Old Bank District
Many doubted Tom Gilmore when he announced plans to turn a trio of buildings not far from Skid Row into market-rate apartments. Making use of the then-new adaptive reuse ordinance, Gilmore and his business partner Jerri Perrone transformed the 70-unit San Fernando Building, which opened in fall 2000. It was followed the next year by the 104-apartment Hellman Building and the 56-unit Continental Building. The corner of Fourth and Main streets has since become the epicenter of street life in the Historic Core; the area now has restaurants, a convenience store, book stores, a DVD rental shop and much more. At $33 million and 230 units, the project that many feared would be an expensive flop instead demonstrated a sizeable market of people ready for urban living. In the wake of Gilmore’s success, developers flocked to the area.
Grand Central Square Apartments
Developer Ira Yellin’s gamble in 1995 on a mixed-use project, with affordable and market-rate residential units and office space above a restored Grand Central Market, didn’t necessarily hit the financial jackpot — the $64 million effort ultimately required a public bailout to avoid foreclosure. Still, Yellin’s Broadway vision was crucial because he was ahead of his time. He brought residents to the Historic Core years before Tom Gilmore embarked on the Old Bank District. It was a residential beachhead for Downtown.
Elleven, Luma and Evo
Today, South Park is known as a hot real estate area with pricey condos. But Portland developer South Group, headed by Homer Williams, realized the potential years before almost everyone else and began buying land and building housing. The $65 million Elleven opened at 11th Street and Grand Avenue in 2006, bringing 176 condominiums and an elegant steel and glass design. The next year the $80 million, 236-unit Luma debuted on the same block. The trio’s final piece, the $160 million Evo, arrived in late 2008, creating 311 residences. The opening of more than 700 total housing units on a single block transformed the neighborhood and led to significant investment from other residential developers, as well as restaurateurs and retailers.
The glass high-rise Watermarke Tower marked a key milestone in Downtown’s residential renaissance. First, the 35-story Meruelo Maddux-developed building at 705 W. Ninth St. became the tallest purely residential tower in Downtown when it opened in 2010 (Meruelo went bankrupt on the building, which was bought by Watermarke Properties). The tower commands the highest rental rates in the area. It also stands as evidence that high-rise residential development can pencil out, as developers are now working on two nearby steel and glass apartment towers.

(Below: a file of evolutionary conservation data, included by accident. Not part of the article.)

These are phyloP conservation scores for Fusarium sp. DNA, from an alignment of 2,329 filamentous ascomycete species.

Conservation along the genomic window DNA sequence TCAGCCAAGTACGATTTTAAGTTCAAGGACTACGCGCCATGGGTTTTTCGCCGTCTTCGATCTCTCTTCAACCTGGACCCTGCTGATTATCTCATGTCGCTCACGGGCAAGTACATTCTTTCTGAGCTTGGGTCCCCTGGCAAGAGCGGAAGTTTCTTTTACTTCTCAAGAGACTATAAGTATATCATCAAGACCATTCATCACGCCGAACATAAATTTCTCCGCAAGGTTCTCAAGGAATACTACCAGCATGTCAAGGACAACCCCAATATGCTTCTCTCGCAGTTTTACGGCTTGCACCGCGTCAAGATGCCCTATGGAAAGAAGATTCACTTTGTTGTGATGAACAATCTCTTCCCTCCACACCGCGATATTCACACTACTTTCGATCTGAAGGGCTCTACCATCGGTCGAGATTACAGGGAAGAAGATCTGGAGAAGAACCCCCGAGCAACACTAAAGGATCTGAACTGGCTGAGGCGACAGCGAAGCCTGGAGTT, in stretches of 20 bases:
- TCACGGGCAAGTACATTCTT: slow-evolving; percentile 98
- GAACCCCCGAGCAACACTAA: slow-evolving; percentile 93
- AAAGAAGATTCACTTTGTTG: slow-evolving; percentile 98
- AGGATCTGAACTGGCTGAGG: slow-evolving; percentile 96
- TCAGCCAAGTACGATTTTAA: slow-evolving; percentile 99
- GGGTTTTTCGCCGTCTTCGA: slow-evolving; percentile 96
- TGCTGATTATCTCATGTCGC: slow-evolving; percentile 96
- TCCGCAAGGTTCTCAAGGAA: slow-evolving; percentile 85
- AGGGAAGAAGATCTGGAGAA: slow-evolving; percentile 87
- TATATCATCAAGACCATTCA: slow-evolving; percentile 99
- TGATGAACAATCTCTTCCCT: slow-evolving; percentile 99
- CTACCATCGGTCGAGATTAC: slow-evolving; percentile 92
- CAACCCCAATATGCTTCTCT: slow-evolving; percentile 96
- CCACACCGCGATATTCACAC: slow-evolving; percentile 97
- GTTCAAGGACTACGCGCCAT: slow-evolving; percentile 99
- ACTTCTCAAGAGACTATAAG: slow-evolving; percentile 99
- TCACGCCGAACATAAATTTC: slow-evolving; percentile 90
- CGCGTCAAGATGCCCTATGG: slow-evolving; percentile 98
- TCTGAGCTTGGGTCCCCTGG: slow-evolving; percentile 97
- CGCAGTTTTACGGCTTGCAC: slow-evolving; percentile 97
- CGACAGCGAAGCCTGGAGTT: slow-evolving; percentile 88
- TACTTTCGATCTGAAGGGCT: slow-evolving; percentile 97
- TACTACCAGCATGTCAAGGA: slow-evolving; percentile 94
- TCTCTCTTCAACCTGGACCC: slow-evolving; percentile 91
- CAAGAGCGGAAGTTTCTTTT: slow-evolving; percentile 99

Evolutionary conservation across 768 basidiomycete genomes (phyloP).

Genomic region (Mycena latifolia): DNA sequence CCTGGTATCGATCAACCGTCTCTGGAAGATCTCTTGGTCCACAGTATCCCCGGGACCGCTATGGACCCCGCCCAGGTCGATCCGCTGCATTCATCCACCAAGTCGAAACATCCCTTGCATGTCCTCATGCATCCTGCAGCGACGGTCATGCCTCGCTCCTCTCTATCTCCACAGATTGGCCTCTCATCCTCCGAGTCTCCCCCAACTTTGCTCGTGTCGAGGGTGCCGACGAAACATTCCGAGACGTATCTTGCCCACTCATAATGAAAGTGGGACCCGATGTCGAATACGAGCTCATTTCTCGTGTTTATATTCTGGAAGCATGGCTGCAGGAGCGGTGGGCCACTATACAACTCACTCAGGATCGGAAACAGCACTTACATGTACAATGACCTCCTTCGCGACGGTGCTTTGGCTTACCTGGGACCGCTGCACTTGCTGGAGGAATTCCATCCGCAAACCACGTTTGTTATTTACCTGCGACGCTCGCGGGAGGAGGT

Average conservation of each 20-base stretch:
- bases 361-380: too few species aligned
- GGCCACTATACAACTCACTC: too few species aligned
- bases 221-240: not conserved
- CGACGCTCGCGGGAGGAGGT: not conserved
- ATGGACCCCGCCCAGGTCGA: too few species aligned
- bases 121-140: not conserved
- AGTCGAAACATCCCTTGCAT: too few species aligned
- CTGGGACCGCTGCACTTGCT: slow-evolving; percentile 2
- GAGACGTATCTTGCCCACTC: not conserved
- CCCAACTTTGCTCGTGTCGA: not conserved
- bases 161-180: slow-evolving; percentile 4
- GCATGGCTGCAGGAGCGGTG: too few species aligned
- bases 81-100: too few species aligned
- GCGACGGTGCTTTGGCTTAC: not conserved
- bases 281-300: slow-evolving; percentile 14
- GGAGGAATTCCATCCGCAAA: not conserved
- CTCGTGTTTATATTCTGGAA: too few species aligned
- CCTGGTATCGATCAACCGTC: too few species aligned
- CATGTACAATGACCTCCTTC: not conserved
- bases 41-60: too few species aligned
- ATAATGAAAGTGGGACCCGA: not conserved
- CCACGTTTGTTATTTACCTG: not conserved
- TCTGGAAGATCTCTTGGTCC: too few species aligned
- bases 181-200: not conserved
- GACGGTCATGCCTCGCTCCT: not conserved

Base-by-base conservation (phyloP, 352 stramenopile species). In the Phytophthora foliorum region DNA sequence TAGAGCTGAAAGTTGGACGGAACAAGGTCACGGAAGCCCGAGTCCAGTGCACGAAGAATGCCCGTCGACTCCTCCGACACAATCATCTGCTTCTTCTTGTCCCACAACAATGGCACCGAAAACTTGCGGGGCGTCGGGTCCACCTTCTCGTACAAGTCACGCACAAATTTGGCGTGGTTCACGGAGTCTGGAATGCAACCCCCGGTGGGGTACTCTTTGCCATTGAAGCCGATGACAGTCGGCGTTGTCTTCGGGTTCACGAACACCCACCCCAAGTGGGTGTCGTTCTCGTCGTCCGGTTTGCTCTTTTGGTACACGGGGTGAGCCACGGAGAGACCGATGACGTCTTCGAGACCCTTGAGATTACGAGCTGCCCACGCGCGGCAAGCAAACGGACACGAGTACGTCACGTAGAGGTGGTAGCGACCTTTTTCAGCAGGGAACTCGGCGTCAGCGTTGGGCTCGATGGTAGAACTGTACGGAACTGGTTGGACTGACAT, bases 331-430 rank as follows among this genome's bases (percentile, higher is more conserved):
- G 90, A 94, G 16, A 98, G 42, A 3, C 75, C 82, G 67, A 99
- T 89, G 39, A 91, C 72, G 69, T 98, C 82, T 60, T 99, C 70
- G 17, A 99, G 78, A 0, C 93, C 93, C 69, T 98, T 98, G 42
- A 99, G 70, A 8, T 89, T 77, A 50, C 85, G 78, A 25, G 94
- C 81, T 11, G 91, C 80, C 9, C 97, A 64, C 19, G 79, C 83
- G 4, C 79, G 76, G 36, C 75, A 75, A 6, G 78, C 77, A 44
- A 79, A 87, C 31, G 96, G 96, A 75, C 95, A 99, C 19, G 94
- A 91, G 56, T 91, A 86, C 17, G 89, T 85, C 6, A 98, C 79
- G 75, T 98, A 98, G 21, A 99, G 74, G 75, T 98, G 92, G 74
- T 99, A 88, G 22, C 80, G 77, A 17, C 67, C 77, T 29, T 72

Opened in 1980, Angelus Plaza was and remains the largest senior living complex in the country. The massive structure at 255 S. Hill St. won awards for its architecture, which made use of prefabricated units to create 1,100 residences for older adults. The campus has also come to be known for its annual senior talent show. It is a commanding presence on the Downtown skyline and helps the community maintain a diverse residential demographic.
Skid Row Housing Trust’s 89-unit Rainbow Apartments marked the nonprofit developer’s first ground-up permanent supportive housing project. Since then, permanent supportive housing, which combines apartments with onsite social services, has become the predominant model in housing for those just off the streets. Design-wise, the building at 643 S. San Pedro St. was like nothing Skid Row had ever seen, with asymmetrical red windows, an open-air courtyard, common rooms and outdoor corridors. Since then, SRHT and Maltzan have continued to push the affordable housing paradigm, notably with the New Carver Apartments, a circular structure that won architectural acclaim.
Toy Factory and Biscuit Company Lofts
In 2004, when residential growth in Downtown was mostly focused in the Historic Core, gutsy developer Linear City put $25 million into the Toy Factory Lofts, its renovation of a hulking 251,000-square-foot building on Industrial Street at the southern end of the Arts District. The project created 109 modern loft-style condominiums, and three years later Linear City continued the momentum across the street with the Biscuit Company Lofts, turning a 1925 former Nabisco plant into 105 condos. With two buildings, Linear City established a near critical mass of residents that inspired a concentration of small businesses in the live-work space, as well as the popular restaurant Church & State. Altogether, the projects turned a onetime industrial zone into a community.
Contact Ryan Vaillancourt at email@example.com.